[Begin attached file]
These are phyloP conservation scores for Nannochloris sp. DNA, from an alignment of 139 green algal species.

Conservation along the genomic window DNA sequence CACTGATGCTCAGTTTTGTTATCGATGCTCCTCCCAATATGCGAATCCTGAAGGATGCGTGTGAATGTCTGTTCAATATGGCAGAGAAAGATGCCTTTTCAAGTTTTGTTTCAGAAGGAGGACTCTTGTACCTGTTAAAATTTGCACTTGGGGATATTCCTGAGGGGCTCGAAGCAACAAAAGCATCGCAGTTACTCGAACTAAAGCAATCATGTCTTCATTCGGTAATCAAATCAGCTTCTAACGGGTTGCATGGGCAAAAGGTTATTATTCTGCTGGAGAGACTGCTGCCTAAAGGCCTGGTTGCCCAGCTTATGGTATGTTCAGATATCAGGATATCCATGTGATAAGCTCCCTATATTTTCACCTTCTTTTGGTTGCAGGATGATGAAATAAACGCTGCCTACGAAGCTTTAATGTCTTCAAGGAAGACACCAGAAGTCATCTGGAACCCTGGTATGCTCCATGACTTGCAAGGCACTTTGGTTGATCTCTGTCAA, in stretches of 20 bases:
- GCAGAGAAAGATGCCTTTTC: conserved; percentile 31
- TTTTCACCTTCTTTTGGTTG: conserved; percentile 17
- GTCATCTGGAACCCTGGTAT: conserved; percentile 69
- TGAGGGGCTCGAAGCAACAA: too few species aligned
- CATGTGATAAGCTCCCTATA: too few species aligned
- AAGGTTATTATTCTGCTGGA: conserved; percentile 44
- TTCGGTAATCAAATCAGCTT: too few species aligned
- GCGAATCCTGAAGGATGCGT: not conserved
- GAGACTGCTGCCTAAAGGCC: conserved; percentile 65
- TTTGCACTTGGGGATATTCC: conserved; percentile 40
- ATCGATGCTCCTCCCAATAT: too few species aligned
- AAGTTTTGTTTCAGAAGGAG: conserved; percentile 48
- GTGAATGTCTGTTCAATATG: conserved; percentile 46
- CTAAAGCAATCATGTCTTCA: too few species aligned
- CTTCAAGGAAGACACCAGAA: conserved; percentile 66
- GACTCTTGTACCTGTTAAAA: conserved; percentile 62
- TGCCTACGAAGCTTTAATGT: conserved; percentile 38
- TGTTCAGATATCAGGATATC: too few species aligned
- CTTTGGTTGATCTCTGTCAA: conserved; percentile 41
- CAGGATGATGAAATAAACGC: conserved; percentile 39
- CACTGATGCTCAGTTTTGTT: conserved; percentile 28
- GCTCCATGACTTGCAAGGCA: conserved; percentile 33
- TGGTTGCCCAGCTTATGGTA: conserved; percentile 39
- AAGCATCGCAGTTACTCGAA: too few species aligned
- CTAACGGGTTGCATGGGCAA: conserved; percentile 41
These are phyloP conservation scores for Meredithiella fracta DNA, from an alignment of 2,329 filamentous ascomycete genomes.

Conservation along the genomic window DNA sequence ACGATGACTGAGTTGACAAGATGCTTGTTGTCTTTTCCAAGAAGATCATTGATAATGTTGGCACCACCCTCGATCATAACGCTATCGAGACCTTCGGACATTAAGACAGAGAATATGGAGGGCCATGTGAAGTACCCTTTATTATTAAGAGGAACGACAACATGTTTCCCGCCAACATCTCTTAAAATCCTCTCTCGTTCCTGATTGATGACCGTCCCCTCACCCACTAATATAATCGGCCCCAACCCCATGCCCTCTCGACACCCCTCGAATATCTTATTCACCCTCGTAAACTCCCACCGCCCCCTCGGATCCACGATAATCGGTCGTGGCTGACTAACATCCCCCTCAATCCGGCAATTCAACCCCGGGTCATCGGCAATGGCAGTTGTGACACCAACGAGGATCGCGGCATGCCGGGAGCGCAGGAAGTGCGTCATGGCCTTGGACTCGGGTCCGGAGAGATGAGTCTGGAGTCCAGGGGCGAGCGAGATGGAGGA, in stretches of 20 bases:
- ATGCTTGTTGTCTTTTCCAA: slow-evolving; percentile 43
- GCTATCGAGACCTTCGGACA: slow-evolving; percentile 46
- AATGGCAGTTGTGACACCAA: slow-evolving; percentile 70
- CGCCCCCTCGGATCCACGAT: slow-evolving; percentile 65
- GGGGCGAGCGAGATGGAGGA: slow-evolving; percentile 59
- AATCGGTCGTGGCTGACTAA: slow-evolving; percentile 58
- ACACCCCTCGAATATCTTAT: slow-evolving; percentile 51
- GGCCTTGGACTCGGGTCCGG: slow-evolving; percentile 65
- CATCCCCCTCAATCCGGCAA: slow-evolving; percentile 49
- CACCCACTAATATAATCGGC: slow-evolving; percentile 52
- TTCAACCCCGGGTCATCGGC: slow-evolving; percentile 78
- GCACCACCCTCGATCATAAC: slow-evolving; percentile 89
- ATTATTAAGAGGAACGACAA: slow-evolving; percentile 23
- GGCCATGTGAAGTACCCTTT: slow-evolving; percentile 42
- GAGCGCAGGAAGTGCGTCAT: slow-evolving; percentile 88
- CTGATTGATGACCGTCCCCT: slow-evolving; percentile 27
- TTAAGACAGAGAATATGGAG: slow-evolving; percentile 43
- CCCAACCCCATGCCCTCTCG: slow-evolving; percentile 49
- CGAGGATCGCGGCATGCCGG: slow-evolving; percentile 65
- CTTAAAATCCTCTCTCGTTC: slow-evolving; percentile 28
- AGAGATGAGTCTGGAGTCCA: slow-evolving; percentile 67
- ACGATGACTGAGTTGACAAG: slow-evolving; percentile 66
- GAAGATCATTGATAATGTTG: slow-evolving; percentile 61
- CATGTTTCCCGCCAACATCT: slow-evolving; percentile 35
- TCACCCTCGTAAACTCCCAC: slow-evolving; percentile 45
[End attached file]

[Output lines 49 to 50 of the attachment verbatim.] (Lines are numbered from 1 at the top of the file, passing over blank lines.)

- CTTAAAATCCTCTCTCGTTC: slow-evolving; percentile 28
- AGAGATGAGTCTGGAGTCCA: slow-evolving; percentile 67